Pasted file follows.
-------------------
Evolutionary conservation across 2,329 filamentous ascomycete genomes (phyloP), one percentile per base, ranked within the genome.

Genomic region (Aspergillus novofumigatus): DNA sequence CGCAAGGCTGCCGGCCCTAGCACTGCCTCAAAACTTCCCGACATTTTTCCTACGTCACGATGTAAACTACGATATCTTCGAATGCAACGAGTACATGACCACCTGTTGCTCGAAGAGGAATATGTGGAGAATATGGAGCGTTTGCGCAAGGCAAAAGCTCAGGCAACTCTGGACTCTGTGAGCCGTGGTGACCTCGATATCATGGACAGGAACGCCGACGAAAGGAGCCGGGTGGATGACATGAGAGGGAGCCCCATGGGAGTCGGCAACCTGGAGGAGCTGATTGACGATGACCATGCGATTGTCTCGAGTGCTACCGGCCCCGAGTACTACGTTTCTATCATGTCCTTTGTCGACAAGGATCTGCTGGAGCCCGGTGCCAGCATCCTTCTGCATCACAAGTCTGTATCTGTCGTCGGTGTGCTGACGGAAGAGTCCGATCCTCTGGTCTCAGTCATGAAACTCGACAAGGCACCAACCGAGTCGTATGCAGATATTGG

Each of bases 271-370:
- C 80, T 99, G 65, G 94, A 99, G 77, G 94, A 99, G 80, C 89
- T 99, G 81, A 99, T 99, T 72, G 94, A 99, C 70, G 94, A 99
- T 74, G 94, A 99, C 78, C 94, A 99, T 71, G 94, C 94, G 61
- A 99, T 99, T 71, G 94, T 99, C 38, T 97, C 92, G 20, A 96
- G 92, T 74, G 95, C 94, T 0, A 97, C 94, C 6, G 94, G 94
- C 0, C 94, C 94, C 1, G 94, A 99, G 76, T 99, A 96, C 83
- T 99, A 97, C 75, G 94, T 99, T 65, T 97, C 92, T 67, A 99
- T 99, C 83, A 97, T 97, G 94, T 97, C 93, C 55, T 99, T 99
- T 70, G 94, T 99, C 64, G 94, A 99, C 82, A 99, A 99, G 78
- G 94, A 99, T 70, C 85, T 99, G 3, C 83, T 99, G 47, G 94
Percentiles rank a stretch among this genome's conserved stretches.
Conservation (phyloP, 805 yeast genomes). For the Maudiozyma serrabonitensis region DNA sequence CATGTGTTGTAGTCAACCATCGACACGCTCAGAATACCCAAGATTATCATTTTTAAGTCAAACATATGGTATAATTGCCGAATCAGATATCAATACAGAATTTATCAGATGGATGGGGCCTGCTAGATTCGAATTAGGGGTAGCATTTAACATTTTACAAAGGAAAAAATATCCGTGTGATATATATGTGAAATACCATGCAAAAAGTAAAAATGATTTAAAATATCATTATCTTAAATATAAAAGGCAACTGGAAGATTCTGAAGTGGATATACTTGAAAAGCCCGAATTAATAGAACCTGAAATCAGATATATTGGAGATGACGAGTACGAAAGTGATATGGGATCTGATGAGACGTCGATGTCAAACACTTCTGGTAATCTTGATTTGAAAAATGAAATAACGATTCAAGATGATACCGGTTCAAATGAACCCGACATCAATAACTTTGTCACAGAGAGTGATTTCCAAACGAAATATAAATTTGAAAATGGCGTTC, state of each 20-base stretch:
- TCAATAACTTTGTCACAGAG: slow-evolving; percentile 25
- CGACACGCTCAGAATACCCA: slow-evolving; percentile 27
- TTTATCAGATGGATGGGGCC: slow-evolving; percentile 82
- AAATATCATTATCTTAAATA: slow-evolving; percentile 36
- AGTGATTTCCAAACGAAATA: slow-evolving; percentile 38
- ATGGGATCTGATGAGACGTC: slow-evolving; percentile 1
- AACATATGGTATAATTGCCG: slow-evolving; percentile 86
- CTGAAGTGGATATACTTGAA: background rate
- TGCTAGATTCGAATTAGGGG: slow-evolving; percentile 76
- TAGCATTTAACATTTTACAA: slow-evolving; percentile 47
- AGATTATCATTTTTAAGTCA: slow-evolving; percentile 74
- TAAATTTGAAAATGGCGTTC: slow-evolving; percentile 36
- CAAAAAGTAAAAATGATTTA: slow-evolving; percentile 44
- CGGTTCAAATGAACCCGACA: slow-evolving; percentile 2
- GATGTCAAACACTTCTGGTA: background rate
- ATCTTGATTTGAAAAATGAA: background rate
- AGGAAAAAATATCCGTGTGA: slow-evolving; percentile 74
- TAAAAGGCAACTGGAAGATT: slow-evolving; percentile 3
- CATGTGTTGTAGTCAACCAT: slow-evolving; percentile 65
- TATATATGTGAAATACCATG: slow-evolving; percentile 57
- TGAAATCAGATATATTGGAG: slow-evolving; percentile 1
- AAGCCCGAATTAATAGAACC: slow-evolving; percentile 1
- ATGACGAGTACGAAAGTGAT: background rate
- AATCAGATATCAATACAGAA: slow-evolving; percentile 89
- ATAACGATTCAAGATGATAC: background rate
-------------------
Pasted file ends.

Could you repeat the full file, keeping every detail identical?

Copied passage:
Evolutionary conservation across 2,329 filamentous ascomycete genomes (phyloP), one percentile per base, ranked within the genome.

Genomic region (Aspergillus novofumigatus): DNA sequence CGCAAGGCTGCCGGCCCTAGCACTGCCTCAAAACTTCCCGACATTTTTCCTACGTCACGATGTAAACTACGATATCTTCGAATGCAACGAGTACATGACCACCTGTTGCTCGAAGAGGAATATGTGGAGAATATGGAGCGTTTGCGCAAGGCAAAAGCTCAGGCAACTCTGGACTCTGTGAGCCGTGGTGACCTCGATATCATGGACAGGAACGCCGACGAAAGGAGCCGGGTGGATGACATGAGAGGGAGCCCCATGGGAGTCGGCAACCTGGAGGAGCTGATTGACGATGACCATGCGATTGTCTCGAGTGCTACCGGCCCCGAGTACTACGTTTCTATCATGTCCTTTGTCGACAAGGATCTGCTGGAGCCCGGTGCCAGCATCCTTCTGCATCACAAGTCTGTATCTGTCGTCGGTGTGCTGACGGAAGAGTCCGATCCTCTGGTCTCAGTCATGAAACTCGACAAGGCACCAACCGAGTCGTATGCAGATATTGG

Each of bases 271-370:
- C 80, T 99, G 65, G 94, A 99, G 77, G 94, A 99, G 80, C 89
- T 99, G 81, A 99, T 99, T 72, G 94, A 99, C 70, G 94, A 99
- T 74, G 94, A 99, C 78, C 94, A 99, T 71, G 94, C 94, G 61
- A 99, T 99, T 71, G 94, T 99, C 38, T 97, C 92, G 20, A 96
- G 92, T 74, G 95, C 94, T 0, A 97, C 94, C 6, G 94, G 94
- C 0, C 94, C 94, C 1, G 94, A 99, G 76, T 99, A 96, C 83
- T 99, A 97, C 75, G 94, T 99, T 65, T 97, C 92, T 67, A 99
- T 99, C 83, A 97, T 97, G 94, T 97, C 93, C 55, T 99, T 99
- T 70, G 94, T 99, C 64, G 94, A 99, C 82, A 99, A 99, G 78
- G 94, A 99, T 70, C 85, T 99, G 3, C 83, T 99, G 47, G 94
Percentiles rank a stretch among this genome's conserved stretches.
Conservation (phyloP, 805 yeast genomes). For the Maudiozyma serrabonitensis region DNA sequence CATGTGTTGTAGTCAACCATCGACACGCTCAGAATACCCAAGATTATCATTTTTAAGTCAAACATATGGTATAATTGCCGAATCAGATATCAATACAGAATTTATCAGATGGATGGGGCCTGCTAGATTCGAATTAGGGGTAGCATTTAACATTTTACAAAGGAAAAAATATCCGTGTGATATATATGTGAAATACCATGCAAAAAGTAAAAATGATTTAAAATATCATTATCTTAAATATAAAAGGCAACTGGAAGATTCTGAAGTGGATATACTTGAAAAGCCCGAATTAATAGAACCTGAAATCAGATATATTGGAGATGACGAGTACGAAAGTGATATGGGATCTGATGAGACGTCGATGTCAAACACTTCTGGTAATCTTGATTTGAAAAATGAAATAACGATTCAAGATGATACCGGTTCAAATGAACCCGACATCAATAACTTTGTCACAGAGAGTGATTTCCAAACGAAATATAAATTTGAAAATGGCGTTC, state of each 20-base stretch:
- TCAATAACTTTGTCACAGAG: slow-evolving; percentile 25
- CGACACGCTCAGAATACCCA: slow-evolving; percentile 27
- TTTATCAGATGGATGGGGCC: slow-evolving; percentile 82
- AAATATCATTATCTTAAATA: slow-evolving; percentile 36
- AGTGATTTCCAAACGAAATA: slow-evolving; percentile 38
- ATGGGATCTGATGAGACGTC: slow-evolving; percentile 1
- AACATATGGTATAATTGCCG: slow-evolving; percentile 86
- CTGAAGTGGATATACTTGAA: background rate
- TGCTAGATTCGAATTAGGGG: slow-evolving; percentile 76
- TAGCATTTAACATTTTACAA: slow-evolving; percentile 47
- AGATTATCATTTTTAAGTCA: slow-evolving; percentile 74
- TAAATTTGAAAATGGCGTTC: slow-evolving; percentile 36
- CAAAAAGTAAAAATGATTTA: slow-evolving; percentile 44
- CGGTTCAAATGAACCCGACA: slow-evolving; percentile 2
- GATGTCAAACACTTCTGGTA: background rate
- ATCTTGATTTGAAAAATGAA: background rate
- AGGAAAAAATATCCGTGTGA: slow-evolving; percentile 74
- TAAAAGGCAACTGGAAGATT: slow-evolving; percentile 3
- CATGTGTTGTAGTCAACCAT: slow-evolving; percentile 65
- TATATATGTGAAATACCATG: slow-evolving; percentile 57
- TGAAATCAGATATATTGGAG: slow-evolving; percentile 1
- AAGCCCGAATTAATAGAACC: slow-evolving; percentile 1
- ATGACGAGTACGAAAGTGAT: background rate
- AATCAGATATCAATACAGAA: slow-evolving; percentile 89
- ATAACGATTCAAGATGATAC: background rate